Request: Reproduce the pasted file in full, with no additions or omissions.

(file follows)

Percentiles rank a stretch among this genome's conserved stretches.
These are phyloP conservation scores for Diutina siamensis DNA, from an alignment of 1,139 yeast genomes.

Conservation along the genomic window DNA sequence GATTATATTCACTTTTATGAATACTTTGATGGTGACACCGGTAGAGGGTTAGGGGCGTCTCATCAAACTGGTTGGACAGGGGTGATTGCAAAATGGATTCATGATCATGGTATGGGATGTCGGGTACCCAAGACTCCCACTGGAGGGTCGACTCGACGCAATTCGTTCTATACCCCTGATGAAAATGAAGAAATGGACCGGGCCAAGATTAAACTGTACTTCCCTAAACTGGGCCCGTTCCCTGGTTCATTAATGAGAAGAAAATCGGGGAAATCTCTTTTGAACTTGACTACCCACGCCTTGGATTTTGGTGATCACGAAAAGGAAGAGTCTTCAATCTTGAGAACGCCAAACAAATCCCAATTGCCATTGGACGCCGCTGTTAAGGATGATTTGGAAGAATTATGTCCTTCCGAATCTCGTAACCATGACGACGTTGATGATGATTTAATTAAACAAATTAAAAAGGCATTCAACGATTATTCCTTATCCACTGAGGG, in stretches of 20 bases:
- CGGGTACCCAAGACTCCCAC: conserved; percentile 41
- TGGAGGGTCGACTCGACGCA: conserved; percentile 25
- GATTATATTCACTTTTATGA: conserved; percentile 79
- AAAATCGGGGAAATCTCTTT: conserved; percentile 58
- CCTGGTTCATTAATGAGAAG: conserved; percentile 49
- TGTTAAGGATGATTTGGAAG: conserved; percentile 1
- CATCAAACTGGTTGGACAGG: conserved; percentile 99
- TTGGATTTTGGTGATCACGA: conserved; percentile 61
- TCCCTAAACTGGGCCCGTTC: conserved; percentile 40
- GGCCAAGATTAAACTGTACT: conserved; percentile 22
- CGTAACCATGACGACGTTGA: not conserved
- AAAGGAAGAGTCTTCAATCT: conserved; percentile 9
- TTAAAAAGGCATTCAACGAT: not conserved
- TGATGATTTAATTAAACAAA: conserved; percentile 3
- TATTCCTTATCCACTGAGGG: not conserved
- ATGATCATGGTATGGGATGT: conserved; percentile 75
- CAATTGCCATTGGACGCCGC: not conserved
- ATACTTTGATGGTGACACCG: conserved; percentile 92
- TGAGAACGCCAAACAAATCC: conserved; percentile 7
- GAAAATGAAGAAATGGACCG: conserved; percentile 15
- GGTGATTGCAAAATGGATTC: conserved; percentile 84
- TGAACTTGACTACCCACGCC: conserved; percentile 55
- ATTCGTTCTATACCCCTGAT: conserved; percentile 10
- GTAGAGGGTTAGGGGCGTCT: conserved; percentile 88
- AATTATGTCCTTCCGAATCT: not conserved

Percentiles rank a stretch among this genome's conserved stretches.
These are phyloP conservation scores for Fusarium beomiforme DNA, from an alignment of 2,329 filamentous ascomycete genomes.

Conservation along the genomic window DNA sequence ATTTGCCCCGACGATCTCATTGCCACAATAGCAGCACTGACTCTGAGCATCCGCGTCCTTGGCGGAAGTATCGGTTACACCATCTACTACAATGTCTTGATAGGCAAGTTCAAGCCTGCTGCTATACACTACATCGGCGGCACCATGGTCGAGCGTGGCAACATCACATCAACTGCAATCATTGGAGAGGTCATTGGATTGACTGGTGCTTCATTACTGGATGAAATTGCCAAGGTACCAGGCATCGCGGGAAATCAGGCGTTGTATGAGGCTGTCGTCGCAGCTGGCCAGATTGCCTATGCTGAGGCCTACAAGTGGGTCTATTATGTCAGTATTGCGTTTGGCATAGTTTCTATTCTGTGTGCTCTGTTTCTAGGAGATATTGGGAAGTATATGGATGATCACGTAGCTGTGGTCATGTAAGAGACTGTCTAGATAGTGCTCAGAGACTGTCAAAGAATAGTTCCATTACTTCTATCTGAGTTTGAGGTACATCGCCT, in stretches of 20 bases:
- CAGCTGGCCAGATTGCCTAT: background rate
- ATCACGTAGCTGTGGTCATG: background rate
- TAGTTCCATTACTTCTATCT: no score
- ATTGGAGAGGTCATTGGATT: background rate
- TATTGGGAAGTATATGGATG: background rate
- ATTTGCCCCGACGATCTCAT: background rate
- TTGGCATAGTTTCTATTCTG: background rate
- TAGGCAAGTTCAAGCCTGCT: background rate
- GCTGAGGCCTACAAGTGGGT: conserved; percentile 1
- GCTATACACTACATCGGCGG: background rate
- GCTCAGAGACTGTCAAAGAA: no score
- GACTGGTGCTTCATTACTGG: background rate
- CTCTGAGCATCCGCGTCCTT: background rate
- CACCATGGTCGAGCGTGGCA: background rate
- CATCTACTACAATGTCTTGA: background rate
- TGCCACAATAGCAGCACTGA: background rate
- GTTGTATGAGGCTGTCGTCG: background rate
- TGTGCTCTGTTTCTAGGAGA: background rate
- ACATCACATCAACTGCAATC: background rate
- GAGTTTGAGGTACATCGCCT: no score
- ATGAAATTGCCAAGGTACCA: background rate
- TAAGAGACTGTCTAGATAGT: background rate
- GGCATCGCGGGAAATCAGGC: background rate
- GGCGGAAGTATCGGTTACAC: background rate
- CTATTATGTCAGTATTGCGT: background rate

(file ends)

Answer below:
Percentiles rank a stretch among this genome's conserved stretches.
These are phyloP conservation scores for Diutina siamensis DNA, from an alignment of 1,139 yeast genomes.

Conservation along the genomic window DNA sequence GATTATATTCACTTTTATGAATACTTTGATGGTGACACCGGTAGAGGGTTAGGGGCGTCTCATCAAACTGGTTGGACAGGGGTGATTGCAAAATGGATTCATGATCATGGTATGGGATGTCGGGTACCCAAGACTCCCACTGGAGGGTCGACTCGACGCAATTCGTTCTATACCCCTGATGAAAATGAAGAAATGGACCGGGCCAAGATTAAACTGTACTTCCCTAAACTGGGCCCGTTCCCTGGTTCATTAATGAGAAGAAAATCGGGGAAATCTCTTTTGAACTTGACTACCCACGCCTTGGATTTTGGTGATCACGAAAAGGAAGAGTCTTCAATCTTGAGAACGCCAAACAAATCCCAATTGCCATTGGACGCCGCTGTTAAGGATGATTTGGAAGAATTATGTCCTTCCGAATCTCGTAACCATGACGACGTTGATGATGATTTAATTAAACAAATTAAAAAGGCATTCAACGATTATTCCTTATCCACTGAGGG, in stretches of 20 bases:
- CGGGTACCCAAGACTCCCAC: conserved; percentile 41
- TGGAGGGTCGACTCGACGCA: conserved; percentile 25
- GATTATATTCACTTTTATGA: conserved; percentile 79
- AAAATCGGGGAAATCTCTTT: conserved; percentile 58
- CCTGGTTCATTAATGAGAAG: conserved; percentile 49
- TGTTAAGGATGATTTGGAAG: conserved; percentile 1
- CATCAAACTGGTTGGACAGG: conserved; percentile 99
- TTGGATTTTGGTGATCACGA: conserved; percentile 61
- TCCCTAAACTGGGCCCGTTC: conserved; percentile 40
- GGCCAAGATTAAACTGTACT: conserved; percentile 22
- CGTAACCATGACGACGTTGA: not conserved
- AAAGGAAGAGTCTTCAATCT: conserved; percentile 9
- TTAAAAAGGCATTCAACGAT: not conserved
- TGATGATTTAATTAAACAAA: conserved; percentile 3
- TATTCCTTATCCACTGAGGG: not conserved
- ATGATCATGGTATGGGATGT: conserved; percentile 75
- CAATTGCCATTGGACGCCGC: not conserved
- ATACTTTGATGGTGACACCG: conserved; percentile 92
- TGAGAACGCCAAACAAATCC: conserved; percentile 7
- GAAAATGAAGAAATGGACCG: conserved; percentile 15
- GGTGATTGCAAAATGGATTC: conserved; percentile 84
- TGAACTTGACTACCCACGCC: conserved; percentile 55
- ATTCGTTCTATACCCCTGAT: conserved; percentile 10
- GTAGAGGGTTAGGGGCGTCT: conserved; percentile 88
- AATTATGTCCTTCCGAATCT: not conserved

Percentiles rank a stretch among this genome's conserved stretches.
These are phyloP conservation scores for Fusarium beomiforme DNA, from an alignment of 2,329 filamentous ascomycete genomes.

Conservation along the genomic window DNA sequence ATTTGCCCCGACGATCTCATTGCCACAATAGCAGCACTGACTCTGAGCATCCGCGTCCTTGGCGGAAGTATCGGTTACACCATCTACTACAATGTCTTGATAGGCAAGTTCAAGCCTGCTGCTATACACTACATCGGCGGCACCATGGTCGAGCGTGGCAACATCACATCAACTGCAATCATTGGAGAGGTCATTGGATTGACTGGTGCTTCATTACTGGATGAAATTGCCAAGGTACCAGGCATCGCGGGAAATCAGGCGTTGTATGAGGCTGTCGTCGCAGCTGGCCAGATTGCCTATGCTGAGGCCTACAAGTGGGTCTATTATGTCAGTATTGCGTTTGGCATAGTTTCTATTCTGTGTGCTCTGTTTCTAGGAGATATTGGGAAGTATATGGATGATCACGTAGCTGTGGTCATGTAAGAGACTGTCTAGATAGTGCTCAGAGACTGTCAAAGAATAGTTCCATTACTTCTATCTGAGTTTGAGGTACATCGCCT, in stretches of 20 bases:
- CAGCTGGCCAGATTGCCTAT: background rate
- ATCACGTAGCTGTGGTCATG: background rate
- TAGTTCCATTACTTCTATCT: no score
- ATTGGAGAGGTCATTGGATT: background rate
- TATTGGGAAGTATATGGATG: background rate
- ATTTGCCCCGACGATCTCAT: background rate
- TTGGCATAGTTTCTATTCTG: background rate
- TAGGCAAGTTCAAGCCTGCT: background rate
- GCTGAGGCCTACAAGTGGGT: conserved; percentile 1
- GCTATACACTACATCGGCGG: background rate
- GCTCAGAGACTGTCAAAGAA: no score
- GACTGGTGCTTCATTACTGG: background rate
- CTCTGAGCATCCGCGTCCTT: background rate
- CACCATGGTCGAGCGTGGCA: background rate
- CATCTACTACAATGTCTTGA: background rate
- TGCCACAATAGCAGCACTGA: background rate
- GTTGTATGAGGCTGTCGTCG: background rate
- TGTGCTCTGTTTCTAGGAGA: background rate
- ACATCACATCAACTGCAATC: background rate
- GAGTTTGAGGTACATCGCCT: no score
- ATGAAATTGCCAAGGTACCA: background rate
- TAAGAGACTGTCTAGATAGT: background rate
- GGCATCGCGGGAAATCAGGC: background rate
- GGCGGAAGTATCGGTTACAC: background rate
- CTATTATGTCAGTATTGCGT: background rate